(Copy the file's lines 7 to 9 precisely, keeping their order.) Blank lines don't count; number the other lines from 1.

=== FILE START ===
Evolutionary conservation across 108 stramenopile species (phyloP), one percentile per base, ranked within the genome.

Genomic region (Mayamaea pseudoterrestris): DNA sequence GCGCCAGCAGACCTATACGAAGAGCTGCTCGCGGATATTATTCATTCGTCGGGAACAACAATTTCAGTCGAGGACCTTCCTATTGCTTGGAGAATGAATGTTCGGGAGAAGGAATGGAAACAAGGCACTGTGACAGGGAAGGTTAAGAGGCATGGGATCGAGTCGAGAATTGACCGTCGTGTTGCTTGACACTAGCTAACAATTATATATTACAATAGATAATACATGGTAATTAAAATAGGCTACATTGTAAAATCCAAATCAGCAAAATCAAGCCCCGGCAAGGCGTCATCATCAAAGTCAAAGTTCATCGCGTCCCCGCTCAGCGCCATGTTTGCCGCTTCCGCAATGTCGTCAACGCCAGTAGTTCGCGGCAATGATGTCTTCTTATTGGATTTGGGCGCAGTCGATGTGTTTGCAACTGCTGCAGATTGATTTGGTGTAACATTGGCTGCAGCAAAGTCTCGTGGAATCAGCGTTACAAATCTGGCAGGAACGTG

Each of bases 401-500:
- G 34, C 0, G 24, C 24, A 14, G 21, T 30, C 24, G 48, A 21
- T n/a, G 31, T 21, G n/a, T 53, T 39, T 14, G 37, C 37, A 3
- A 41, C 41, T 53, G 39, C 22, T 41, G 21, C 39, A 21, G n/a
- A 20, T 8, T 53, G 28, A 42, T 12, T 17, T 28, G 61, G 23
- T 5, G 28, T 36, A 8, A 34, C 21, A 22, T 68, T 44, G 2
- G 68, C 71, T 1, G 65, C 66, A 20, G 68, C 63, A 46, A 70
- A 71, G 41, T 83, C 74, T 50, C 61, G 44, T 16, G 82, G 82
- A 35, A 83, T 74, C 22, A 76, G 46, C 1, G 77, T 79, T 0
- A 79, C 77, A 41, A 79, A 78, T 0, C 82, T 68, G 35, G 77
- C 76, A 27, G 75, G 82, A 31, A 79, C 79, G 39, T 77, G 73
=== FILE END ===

- A 20, T 8, T 53, G 28, A 42, T 12, T 17, T 28, G 61, G 23
- T 5, G 28, T 36, A 8, A 34, C 21, A 22, T 68, T 44, G 2
- G 68, C 71, T 1, G 65, C 66, A 20, G 68, C 63, A 46, A 70